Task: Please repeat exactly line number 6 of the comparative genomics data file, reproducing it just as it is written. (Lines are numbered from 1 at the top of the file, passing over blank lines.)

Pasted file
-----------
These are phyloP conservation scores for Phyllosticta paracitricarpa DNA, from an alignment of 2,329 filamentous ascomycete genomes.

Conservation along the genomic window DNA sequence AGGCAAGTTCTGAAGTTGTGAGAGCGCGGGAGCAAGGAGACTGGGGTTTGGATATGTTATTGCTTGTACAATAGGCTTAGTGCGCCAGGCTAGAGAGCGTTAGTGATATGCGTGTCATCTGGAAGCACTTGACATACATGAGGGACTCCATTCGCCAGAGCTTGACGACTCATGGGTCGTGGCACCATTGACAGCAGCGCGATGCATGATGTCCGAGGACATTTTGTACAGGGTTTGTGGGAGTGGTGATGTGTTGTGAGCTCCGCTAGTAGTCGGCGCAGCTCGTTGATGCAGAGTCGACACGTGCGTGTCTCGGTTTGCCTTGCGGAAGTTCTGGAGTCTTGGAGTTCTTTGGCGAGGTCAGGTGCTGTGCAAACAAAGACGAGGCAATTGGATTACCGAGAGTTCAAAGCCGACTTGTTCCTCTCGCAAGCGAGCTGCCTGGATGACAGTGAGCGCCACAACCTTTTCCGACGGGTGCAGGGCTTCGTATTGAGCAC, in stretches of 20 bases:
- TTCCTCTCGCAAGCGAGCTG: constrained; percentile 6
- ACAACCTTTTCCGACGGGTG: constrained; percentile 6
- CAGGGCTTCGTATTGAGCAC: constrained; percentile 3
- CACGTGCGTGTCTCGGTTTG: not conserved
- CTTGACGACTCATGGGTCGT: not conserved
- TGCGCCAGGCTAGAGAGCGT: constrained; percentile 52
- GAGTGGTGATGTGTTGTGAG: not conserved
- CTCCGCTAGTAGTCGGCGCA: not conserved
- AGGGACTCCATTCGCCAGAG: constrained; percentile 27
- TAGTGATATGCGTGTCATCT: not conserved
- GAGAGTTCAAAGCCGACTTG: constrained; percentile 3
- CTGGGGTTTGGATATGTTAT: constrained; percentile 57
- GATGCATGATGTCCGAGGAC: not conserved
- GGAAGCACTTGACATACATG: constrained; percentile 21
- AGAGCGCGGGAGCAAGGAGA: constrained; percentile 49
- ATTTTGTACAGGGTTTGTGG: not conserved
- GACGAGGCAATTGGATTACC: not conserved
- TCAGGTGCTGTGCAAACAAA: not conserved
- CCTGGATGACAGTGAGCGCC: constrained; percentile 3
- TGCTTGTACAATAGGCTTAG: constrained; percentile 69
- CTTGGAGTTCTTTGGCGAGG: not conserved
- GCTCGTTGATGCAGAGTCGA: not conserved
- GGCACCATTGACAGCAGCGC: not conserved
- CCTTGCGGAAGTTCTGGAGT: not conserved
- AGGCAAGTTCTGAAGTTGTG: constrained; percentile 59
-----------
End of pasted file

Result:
- CACGTGCGTGTCTCGGTTTG: not conserved